Sunday, August 31, 2008

Energy And Oil

I just want to write here to re-hash something I've mentioned a few times before: our country (and the modern world) has to do something about our finite energy supply (coal, which is the biggest source of energy for our power plants, is due to run out in 95 or so years, and oil is due to run out much sooner). Remember, almost no one lives off the land, or even near a farm, anymore. The way we get our food is from refrigerated trucks and trains that depend on our energy supply. If a substitute for gasoline (that is, a way to power vehicles that is about as efficient and costly as gasoline) isn't devised, most of the world's people will starve, and if we come up with or implement a substitute for our vehicles a year or even a few months or weeks too late, it will almost certainly lead to widespread destruction and havoc and wreak a terrible disaster on the economy (because, again, a large portion of the people will end up without any food).

The keys to solving these problems are, in my opinion, (1) nuclear power plants and (2) putting about as many non-gasoline cars on our roads and highways as we have gasoline-powered cars currently.

-Why can't we replace cars with pedestrianism and mass transit? Why can't we just become more fuel-efficient? Nobody lives near a farm anymore, because family farms are almost gone, most having been taken over and consolidated into large mega-farms by huge corporations. Almost no matter who you are and almost no matter where you live, most of your food probably comes from hundreds or even thousands of miles away from where it is produced and packaged to you, and a lot of electricity and gasoline is spent getting it to you and to the many, many, many other people like you.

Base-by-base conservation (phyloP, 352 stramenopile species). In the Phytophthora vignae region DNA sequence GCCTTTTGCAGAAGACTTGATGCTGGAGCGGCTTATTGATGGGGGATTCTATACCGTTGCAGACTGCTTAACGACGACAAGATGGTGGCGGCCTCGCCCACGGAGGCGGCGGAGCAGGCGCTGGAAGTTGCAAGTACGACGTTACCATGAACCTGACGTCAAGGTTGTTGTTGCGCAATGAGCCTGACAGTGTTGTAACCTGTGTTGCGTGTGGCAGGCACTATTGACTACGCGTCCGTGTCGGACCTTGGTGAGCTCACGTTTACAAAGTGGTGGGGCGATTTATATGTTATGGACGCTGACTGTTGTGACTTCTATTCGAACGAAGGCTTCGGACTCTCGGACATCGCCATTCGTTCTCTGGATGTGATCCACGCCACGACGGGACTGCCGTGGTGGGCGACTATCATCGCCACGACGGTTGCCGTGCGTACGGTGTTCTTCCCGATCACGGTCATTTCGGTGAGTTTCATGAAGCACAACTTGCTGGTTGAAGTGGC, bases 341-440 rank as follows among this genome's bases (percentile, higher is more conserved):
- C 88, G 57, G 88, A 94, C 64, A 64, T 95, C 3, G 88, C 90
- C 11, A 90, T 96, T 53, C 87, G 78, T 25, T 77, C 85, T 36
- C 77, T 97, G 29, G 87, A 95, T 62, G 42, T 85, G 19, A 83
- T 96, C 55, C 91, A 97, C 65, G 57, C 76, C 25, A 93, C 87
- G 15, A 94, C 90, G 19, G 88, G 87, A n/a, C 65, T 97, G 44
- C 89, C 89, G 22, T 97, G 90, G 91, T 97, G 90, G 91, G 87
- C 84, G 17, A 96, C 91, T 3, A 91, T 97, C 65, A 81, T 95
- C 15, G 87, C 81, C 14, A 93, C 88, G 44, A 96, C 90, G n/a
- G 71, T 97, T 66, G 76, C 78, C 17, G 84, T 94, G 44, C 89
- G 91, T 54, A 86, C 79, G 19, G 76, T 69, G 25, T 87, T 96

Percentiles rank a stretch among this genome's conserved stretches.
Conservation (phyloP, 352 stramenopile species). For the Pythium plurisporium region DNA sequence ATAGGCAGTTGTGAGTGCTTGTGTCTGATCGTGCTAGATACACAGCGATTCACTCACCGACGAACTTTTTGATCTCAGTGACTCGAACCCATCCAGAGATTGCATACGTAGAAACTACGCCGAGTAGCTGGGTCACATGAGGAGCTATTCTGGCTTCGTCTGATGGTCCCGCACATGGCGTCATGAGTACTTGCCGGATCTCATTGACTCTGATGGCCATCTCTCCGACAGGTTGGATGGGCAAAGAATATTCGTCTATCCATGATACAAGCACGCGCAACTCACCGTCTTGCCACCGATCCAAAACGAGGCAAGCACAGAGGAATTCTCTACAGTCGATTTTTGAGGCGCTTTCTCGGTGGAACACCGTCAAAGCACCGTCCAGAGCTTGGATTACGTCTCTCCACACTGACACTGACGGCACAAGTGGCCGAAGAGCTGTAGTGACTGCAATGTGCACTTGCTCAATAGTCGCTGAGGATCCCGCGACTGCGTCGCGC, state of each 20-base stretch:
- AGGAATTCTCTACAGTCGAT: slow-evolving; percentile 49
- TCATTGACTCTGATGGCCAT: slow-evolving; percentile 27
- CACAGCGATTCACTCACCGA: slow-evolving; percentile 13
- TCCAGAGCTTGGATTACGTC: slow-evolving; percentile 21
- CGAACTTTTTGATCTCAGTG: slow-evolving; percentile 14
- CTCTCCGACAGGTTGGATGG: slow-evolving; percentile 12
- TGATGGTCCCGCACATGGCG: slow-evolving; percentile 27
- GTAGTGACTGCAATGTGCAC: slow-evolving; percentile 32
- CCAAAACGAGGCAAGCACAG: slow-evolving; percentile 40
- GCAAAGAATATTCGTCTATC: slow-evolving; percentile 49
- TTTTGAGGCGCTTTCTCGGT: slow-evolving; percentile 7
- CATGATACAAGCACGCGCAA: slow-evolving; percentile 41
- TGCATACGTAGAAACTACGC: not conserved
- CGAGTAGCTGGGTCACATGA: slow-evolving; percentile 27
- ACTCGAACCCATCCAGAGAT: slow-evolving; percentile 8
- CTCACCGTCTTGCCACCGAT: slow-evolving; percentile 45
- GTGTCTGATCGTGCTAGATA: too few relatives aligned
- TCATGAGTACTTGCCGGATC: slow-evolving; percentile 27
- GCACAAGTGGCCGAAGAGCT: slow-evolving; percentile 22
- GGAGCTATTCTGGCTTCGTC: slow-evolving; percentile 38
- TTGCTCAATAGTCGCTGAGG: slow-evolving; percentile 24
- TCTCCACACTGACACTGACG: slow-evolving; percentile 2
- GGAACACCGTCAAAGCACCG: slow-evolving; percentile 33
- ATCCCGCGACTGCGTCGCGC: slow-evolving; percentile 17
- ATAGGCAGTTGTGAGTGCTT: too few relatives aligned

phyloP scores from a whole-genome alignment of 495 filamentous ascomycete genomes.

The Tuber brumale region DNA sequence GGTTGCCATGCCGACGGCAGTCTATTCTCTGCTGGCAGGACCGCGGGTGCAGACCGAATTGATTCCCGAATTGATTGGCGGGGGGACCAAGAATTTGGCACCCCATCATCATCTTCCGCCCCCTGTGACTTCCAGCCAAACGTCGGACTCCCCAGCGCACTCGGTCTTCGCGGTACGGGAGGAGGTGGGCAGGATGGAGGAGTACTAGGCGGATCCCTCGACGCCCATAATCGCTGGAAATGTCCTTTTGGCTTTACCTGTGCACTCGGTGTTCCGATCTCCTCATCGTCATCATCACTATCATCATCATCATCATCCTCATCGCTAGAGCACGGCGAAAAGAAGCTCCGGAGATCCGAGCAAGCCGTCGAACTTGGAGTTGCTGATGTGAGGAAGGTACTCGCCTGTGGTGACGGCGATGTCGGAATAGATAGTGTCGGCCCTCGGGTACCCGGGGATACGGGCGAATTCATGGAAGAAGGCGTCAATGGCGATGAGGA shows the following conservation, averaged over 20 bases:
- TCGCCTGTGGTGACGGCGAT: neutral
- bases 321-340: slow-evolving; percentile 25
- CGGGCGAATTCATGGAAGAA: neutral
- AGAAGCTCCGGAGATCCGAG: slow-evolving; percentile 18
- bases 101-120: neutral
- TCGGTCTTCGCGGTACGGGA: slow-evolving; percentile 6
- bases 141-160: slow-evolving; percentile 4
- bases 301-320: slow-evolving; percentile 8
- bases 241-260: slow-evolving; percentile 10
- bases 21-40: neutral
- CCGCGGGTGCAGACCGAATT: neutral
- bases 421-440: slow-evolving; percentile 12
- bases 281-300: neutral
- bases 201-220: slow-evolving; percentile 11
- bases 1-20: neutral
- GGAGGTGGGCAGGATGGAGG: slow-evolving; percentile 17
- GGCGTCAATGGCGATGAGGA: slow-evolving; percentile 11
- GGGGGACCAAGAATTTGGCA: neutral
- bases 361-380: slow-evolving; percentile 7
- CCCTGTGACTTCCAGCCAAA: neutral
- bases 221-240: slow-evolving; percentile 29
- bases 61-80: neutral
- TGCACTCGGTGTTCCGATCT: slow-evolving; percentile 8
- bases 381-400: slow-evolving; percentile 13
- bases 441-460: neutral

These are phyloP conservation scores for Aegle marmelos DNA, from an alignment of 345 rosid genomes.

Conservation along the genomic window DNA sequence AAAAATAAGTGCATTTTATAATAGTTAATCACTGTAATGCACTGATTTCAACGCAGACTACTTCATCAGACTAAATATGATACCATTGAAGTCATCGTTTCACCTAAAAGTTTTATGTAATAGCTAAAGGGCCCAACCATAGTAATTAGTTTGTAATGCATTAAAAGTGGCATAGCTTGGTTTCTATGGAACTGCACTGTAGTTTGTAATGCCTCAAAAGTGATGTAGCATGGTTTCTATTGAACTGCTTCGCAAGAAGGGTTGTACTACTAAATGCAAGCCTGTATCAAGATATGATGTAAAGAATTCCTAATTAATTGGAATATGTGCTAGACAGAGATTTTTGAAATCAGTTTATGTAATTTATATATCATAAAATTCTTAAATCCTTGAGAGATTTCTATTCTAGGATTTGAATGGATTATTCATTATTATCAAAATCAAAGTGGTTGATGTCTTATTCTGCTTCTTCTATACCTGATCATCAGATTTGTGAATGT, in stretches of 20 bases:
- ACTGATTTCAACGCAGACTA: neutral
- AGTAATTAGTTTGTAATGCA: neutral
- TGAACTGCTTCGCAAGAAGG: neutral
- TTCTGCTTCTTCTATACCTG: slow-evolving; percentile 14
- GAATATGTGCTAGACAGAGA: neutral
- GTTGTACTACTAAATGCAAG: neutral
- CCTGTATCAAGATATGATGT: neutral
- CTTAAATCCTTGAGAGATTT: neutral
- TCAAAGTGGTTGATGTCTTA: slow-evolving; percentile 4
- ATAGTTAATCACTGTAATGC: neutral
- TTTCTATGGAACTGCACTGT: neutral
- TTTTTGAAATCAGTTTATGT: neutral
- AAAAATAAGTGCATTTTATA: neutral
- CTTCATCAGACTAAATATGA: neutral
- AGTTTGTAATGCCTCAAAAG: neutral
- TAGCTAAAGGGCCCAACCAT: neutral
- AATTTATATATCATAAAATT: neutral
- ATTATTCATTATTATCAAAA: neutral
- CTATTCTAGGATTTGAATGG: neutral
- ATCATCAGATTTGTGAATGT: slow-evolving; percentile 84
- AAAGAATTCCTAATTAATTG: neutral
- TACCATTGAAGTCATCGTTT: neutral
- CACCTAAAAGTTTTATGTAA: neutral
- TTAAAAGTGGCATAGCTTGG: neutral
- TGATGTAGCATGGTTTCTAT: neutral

There are several dependencies created by this that perhaps cannot be broken. Not only might totally re-organizing every single person's life so that everyone lives with walking or mass transit of their jobs not work because it would be too massive and effort to organize-- such a thorough reorganization would be too big a drain on the economy as a very large portion of people have to figure out a new place to live-- but our societies might already have grown to such a degree that such an attempt at re-organization would destroy them. Some habitations (cities, towns, and whole counties or states) that cannot be put within cost-effective distance of farms have to be completely abandoned. We just don't know if the economy of an America where almost everyone has to be located is going to be able to be successful at all. And we might have so many people already that such a reorganization of our food production and distribution system just might not work (economies of scale would be totally lost, and we would have to go back to local production of food that has not been seen in America since our economy was much, much smaller). Naturally, the local farms that used to exist across America 90 years ago and more than 100 years ago are no longer there. Because economies of scale will be lost, it will put more pressure on where people will be able to live and still have it be cost-effective to transport food to them. And all this will have to be done presumably without petroleum-based fertilizers (i.e., most modern commercially-used fertilizers) since petroleum is becoming more and more scarce.